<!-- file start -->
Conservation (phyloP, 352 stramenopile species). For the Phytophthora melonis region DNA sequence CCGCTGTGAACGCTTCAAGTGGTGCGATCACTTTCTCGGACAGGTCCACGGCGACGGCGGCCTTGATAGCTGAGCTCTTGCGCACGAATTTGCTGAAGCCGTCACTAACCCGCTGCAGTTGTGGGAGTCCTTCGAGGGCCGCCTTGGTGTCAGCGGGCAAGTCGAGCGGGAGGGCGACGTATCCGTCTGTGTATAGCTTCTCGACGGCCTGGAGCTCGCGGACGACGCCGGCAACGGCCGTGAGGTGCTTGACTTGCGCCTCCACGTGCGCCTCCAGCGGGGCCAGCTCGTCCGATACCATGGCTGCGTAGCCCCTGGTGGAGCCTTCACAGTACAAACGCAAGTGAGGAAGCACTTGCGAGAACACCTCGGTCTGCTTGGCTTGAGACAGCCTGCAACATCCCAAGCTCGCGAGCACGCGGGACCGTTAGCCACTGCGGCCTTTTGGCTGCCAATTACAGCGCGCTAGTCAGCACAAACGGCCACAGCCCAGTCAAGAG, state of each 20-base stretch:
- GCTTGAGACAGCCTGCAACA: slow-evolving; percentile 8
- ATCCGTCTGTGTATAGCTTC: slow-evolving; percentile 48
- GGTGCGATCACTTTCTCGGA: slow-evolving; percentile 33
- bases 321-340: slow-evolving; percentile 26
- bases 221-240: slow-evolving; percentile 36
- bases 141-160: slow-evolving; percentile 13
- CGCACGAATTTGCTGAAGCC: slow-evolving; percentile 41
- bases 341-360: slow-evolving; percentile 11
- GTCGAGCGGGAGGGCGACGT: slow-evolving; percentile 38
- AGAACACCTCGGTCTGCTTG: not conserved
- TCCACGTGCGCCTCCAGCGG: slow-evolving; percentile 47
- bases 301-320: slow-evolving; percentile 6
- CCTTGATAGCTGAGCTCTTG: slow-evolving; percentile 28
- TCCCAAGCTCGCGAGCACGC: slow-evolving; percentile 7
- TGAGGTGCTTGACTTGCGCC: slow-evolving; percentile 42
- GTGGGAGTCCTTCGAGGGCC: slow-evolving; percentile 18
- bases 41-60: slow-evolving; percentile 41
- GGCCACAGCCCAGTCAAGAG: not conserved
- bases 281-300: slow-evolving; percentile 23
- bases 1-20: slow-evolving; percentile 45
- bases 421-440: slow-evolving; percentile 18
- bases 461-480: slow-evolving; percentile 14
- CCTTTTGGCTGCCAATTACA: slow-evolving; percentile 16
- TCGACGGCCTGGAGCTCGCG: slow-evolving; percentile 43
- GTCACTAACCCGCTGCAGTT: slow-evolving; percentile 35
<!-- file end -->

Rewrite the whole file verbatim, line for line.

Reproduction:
Conservation (phyloP, 352 stramenopile species). For the Phytophthora melonis region DNA sequence CCGCTGTGAACGCTTCAAGTGGTGCGATCACTTTCTCGGACAGGTCCACGGCGACGGCGGCCTTGATAGCTGAGCTCTTGCGCACGAATTTGCTGAAGCCGTCACTAACCCGCTGCAGTTGTGGGAGTCCTTCGAGGGCCGCCTTGGTGTCAGCGGGCAAGTCGAGCGGGAGGGCGACGTATCCGTCTGTGTATAGCTTCTCGACGGCCTGGAGCTCGCGGACGACGCCGGCAACGGCCGTGAGGTGCTTGACTTGCGCCTCCACGTGCGCCTCCAGCGGGGCCAGCTCGTCCGATACCATGGCTGCGTAGCCCCTGGTGGAGCCTTCACAGTACAAACGCAAGTGAGGAAGCACTTGCGAGAACACCTCGGTCTGCTTGGCTTGAGACAGCCTGCAACATCCCAAGCTCGCGAGCACGCGGGACCGTTAGCCACTGCGGCCTTTTGGCTGCCAATTACAGCGCGCTAGTCAGCACAAACGGCCACAGCCCAGTCAAGAG, state of each 20-base stretch:
- GCTTGAGACAGCCTGCAACA: slow-evolving; percentile 8
- ATCCGTCTGTGTATAGCTTC: slow-evolving; percentile 48
- GGTGCGATCACTTTCTCGGA: slow-evolving; percentile 33
- bases 321-340: slow-evolving; percentile 26
- bases 221-240: slow-evolving; percentile 36
- bases 141-160: slow-evolving; percentile 13
- CGCACGAATTTGCTGAAGCC: slow-evolving; percentile 41
- bases 341-360: slow-evolving; percentile 11
- GTCGAGCGGGAGGGCGACGT: slow-evolving; percentile 38
- AGAACACCTCGGTCTGCTTG: not conserved
- TCCACGTGCGCCTCCAGCGG: slow-evolving; percentile 47
- bases 301-320: slow-evolving; percentile 6
- CCTTGATAGCTGAGCTCTTG: slow-evolving; percentile 28
- TCCCAAGCTCGCGAGCACGC: slow-evolving; percentile 7
- TGAGGTGCTTGACTTGCGCC: slow-evolving; percentile 42
- GTGGGAGTCCTTCGAGGGCC: slow-evolving; percentile 18
- bases 41-60: slow-evolving; percentile 41
- GGCCACAGCCCAGTCAAGAG: not conserved
- bases 281-300: slow-evolving; percentile 23
- bases 1-20: slow-evolving; percentile 45
- bases 421-440: slow-evolving; percentile 18
- bases 461-480: slow-evolving; percentile 14
- CCTTTTGGCTGCCAATTACA: slow-evolving; percentile 16
- TCGACGGCCTGGAGCTCGCG: slow-evolving; percentile 43
- GTCACTAACCCGCTGCAGTT: slow-evolving; percentile 35